One Night in Amish Country

In March, I attended a special dinner event at an Amish family’s house somewhere in Geauga County, Ohio. The dinner had been reserved by a friend back in 2011. Looking ahead, this family is booked solid through 2017. And they host these dinners four times each week.

All of which made for a very enticing story. The finished product is a pleasant tale of off-the-beaten-path dining in Northeast Ohio and a brief meditation on the Amish lifestyle.

An excerpt:

Here’s the general rundown of the evening’s unrelentingly delicious food, in order: mixed fruit, home-baked bread with maple butter spread, orange Jello pudding, salad resplendent with veggie decor, cottage cheese (featuring Cool Whip, which raises eyebrows among the diners), mountains of chicken breasts and prime rib, stuffing (the depth of flavor in this dish has made grown men cry, we’re told), mashed potatoes and the accompanying gravy boat, and the dichotomous seas of corn and peas.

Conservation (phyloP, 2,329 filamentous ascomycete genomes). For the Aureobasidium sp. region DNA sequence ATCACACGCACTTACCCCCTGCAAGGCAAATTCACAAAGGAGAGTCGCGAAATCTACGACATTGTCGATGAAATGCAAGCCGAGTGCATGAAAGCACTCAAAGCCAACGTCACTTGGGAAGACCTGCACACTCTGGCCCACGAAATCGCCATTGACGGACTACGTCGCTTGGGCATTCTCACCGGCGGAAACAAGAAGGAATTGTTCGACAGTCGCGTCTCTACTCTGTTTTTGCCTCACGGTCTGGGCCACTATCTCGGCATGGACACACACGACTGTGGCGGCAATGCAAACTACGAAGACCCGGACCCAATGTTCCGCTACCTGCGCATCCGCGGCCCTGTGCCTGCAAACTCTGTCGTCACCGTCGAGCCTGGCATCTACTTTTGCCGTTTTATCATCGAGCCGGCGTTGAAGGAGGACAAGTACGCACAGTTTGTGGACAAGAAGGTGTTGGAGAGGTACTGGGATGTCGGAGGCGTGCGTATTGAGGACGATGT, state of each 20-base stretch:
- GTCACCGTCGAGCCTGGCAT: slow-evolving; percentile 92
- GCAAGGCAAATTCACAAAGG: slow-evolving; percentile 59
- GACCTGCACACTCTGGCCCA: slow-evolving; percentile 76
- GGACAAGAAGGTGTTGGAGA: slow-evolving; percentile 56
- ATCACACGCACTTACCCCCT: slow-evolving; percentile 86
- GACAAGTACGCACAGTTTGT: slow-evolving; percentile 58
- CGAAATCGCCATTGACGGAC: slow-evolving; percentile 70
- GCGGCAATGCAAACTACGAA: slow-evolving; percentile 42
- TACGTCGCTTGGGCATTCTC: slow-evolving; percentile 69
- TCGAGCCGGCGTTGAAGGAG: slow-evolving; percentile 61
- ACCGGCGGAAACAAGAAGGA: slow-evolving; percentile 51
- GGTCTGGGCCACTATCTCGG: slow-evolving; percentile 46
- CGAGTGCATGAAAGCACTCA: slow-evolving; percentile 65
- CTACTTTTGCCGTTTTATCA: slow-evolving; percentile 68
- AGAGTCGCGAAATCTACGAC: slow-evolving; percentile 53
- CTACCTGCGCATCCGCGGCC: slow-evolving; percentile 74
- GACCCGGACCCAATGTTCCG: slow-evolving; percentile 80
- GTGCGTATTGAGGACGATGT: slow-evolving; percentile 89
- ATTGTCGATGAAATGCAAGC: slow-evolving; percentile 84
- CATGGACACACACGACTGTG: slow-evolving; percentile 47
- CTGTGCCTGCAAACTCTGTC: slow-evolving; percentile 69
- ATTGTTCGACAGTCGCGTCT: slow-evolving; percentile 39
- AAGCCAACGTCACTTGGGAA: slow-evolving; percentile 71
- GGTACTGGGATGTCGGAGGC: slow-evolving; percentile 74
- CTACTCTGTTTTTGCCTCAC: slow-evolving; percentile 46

We spoon heaps of the offerings onto our plates as quaint candles flicker against the fading light outside. It’s impossible to scoop a serving without remarking on how fantastically scrumptious each dish looks, and the same ebullient mutterings follow once it enters the mouth. This is the inner core of table conversation, as we are collectively unable to stop drooling. The stuffing really is ambrosial. The chicken? Divine.

Our hosts for the evening, an Amish couple somewhere in their 30s, tend to the needs of all guests. They’re well practiced in the art of hospitality, and soon enough there’s this sense that we’ve all been friends for a very long time.

“If you ask for something and we have it, you’ll get it. If you ask for something and we don’t have it, you won’t get it. If you don’t ask for something and we have it, you won’t get it.” Our bearded host intermittently casts guidance like that across the dining room. We slowly settle in to the ebb and flow of the proceedings. Judging by portions of the night’s conversations, no one is really clear on how formal or informal we should be acting, and it’s best that we do away with undue caution as early as possible. For now, we are at home.


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